While an Android-targeting malware attack called CopyCat peaked more than one year ago, some devices might still be infected today, according to a report by the IT security firm Check Point.
The security company was alerted to the malware when a business customer using Check Point’s mobile security solution reported an attack on its devices. Check Point was then able to reverse-engineer CopyCat to determine how it worked, spread, and generated revenues for the hackers responsible. The malware affected mostly Android users in Southeast Asia, although some 280,000 devices in the U.S. were also infected, Check Point said.
Check Point’s investigation concluded that CopyCat infected some 14 million Android devices, rooting around 8 million of them, which means the attackers had complete control of the devices’ systems. By fraudulently installing apps with their own referrer IDs on infected devices, the hackers were able to generate around $1.5 million in ad credit revenues.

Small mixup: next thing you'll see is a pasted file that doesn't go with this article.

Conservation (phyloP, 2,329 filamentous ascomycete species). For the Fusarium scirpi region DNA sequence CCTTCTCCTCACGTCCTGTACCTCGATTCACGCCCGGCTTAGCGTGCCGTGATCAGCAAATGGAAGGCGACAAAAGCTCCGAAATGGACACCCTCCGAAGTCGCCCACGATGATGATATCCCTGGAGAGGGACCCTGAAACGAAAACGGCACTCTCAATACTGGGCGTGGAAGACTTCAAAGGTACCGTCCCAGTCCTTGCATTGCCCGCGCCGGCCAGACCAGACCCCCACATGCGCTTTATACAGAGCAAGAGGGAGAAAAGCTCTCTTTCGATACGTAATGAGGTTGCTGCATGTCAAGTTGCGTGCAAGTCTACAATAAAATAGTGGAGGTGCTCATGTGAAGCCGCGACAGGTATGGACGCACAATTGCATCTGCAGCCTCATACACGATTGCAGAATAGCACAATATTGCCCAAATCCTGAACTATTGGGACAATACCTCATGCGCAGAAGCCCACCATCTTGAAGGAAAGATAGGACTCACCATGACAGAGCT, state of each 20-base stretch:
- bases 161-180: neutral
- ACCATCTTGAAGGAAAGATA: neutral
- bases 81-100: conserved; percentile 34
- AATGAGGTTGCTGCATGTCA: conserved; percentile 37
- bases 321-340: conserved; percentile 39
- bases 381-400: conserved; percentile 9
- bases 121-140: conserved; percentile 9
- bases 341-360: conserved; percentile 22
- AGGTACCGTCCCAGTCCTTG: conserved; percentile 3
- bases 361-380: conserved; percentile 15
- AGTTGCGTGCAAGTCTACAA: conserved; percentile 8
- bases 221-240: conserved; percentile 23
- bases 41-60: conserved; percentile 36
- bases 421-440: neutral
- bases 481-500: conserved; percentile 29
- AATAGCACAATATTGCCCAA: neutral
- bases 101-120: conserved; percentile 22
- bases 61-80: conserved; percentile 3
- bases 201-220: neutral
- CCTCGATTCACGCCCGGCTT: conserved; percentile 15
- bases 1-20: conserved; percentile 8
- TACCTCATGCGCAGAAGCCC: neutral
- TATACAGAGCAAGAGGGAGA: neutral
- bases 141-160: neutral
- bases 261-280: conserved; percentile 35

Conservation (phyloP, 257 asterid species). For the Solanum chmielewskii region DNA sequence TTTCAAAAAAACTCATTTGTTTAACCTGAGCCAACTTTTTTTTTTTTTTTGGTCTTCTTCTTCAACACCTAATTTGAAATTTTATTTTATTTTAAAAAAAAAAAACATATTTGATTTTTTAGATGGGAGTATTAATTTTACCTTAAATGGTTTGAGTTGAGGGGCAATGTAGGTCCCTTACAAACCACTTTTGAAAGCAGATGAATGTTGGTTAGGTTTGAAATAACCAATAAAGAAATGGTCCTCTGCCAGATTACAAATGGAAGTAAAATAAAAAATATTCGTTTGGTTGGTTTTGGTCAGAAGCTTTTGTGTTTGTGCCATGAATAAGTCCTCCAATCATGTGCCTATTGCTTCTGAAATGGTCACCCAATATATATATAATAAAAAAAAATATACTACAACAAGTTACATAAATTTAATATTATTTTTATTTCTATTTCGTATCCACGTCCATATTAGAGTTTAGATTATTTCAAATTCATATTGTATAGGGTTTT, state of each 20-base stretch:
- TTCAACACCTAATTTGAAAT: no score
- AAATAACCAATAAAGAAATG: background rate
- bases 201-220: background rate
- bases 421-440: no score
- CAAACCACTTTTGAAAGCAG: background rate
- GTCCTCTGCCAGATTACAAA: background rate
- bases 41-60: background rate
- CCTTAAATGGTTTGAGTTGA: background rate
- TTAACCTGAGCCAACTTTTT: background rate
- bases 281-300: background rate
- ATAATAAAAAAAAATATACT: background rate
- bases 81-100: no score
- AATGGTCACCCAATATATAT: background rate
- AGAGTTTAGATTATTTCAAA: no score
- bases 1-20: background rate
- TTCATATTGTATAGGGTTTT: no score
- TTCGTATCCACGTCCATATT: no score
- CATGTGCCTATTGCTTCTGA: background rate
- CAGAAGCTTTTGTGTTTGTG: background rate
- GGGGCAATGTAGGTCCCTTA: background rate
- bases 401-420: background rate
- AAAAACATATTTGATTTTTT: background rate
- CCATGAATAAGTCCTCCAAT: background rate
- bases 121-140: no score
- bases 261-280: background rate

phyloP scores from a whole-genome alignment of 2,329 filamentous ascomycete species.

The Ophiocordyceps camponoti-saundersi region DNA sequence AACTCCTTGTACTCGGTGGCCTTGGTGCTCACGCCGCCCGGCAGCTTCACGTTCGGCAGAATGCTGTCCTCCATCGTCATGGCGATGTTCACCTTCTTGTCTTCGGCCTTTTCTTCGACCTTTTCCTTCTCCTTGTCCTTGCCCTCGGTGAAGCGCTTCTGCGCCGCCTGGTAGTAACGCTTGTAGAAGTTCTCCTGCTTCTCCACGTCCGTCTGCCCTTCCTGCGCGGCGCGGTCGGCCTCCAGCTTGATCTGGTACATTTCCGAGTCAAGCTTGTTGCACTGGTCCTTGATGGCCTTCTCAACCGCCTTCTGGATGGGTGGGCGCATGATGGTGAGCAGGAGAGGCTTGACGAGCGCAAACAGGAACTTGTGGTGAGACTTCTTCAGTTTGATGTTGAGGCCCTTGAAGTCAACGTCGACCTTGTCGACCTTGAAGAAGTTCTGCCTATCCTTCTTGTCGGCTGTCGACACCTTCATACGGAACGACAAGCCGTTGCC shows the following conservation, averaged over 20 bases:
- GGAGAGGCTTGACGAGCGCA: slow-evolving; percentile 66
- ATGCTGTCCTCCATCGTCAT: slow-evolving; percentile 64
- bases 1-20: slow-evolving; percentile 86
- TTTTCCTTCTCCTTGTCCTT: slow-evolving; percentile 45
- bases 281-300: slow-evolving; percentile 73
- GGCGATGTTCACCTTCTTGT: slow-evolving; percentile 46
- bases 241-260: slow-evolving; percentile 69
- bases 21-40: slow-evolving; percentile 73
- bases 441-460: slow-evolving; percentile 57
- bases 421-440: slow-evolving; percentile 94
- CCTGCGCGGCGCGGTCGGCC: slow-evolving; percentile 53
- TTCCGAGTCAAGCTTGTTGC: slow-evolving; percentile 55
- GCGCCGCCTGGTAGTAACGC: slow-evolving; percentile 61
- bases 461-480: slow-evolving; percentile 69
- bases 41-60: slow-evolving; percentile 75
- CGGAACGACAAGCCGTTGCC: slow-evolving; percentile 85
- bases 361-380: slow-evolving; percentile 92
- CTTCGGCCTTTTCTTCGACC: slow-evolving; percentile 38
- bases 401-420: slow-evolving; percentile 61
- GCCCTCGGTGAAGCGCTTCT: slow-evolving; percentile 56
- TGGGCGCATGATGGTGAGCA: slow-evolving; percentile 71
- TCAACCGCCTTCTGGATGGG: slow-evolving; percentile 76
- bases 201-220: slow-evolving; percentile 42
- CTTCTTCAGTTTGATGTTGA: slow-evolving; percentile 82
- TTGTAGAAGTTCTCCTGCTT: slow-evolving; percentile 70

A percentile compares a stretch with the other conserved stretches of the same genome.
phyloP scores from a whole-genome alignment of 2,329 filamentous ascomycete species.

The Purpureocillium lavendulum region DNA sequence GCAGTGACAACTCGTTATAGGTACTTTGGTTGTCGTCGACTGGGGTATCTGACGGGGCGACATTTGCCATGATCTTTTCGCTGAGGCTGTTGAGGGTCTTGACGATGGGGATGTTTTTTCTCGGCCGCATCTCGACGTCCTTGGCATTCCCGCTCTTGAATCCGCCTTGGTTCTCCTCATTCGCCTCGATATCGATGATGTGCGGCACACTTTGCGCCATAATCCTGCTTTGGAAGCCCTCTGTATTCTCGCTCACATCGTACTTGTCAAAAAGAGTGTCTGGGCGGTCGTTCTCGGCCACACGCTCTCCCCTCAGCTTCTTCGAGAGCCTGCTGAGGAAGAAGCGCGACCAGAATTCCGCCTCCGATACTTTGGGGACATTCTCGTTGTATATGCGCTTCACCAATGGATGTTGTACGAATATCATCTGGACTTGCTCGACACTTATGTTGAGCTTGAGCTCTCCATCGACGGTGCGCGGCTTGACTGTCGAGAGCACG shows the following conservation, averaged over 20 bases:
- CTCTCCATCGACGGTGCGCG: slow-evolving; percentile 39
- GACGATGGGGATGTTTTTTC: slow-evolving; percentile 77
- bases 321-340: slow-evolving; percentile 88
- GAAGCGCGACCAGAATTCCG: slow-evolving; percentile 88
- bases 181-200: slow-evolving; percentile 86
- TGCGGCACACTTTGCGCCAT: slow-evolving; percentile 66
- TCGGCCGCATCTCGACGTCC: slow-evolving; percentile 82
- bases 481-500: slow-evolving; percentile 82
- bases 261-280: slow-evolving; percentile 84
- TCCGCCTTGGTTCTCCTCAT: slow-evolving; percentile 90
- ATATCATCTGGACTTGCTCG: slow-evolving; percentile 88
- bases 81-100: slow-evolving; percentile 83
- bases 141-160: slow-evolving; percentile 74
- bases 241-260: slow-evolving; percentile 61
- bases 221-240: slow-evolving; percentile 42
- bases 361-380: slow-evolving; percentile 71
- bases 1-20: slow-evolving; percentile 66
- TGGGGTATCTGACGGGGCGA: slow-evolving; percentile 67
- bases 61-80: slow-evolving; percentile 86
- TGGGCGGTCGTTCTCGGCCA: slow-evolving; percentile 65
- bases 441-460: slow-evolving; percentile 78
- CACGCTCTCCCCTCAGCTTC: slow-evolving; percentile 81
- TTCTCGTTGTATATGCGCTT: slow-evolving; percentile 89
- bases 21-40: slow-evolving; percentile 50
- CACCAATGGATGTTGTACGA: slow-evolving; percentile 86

Spread via 3rd-Party App Stores, Phishing
“CopyCat is a fully developed malware with vast capabilities, including rooting devices, establishing persistency, and injecting code into Zygote — a daemon responsible for launching apps in the Android operating system — that allows the malware to control any activity on the device,” the Check Point mobile research team wrote yesterday on the company’s blog.
Check Point’s research found the malware most likely spread via popular apps downloaded from third-party app stores, rather than from Google’s Play Store. The malware also made it onto some devices via phishing scams, the researchers noted.
“In March 2017, Check Point informed Google about the CopyCat campaign and how the malware operated,” they said. “According to Google, they were able to quell the campaign, and the current number of infected devices is far lower than it was at the time of the campaign’s peak. Unfortunately, devices infected by…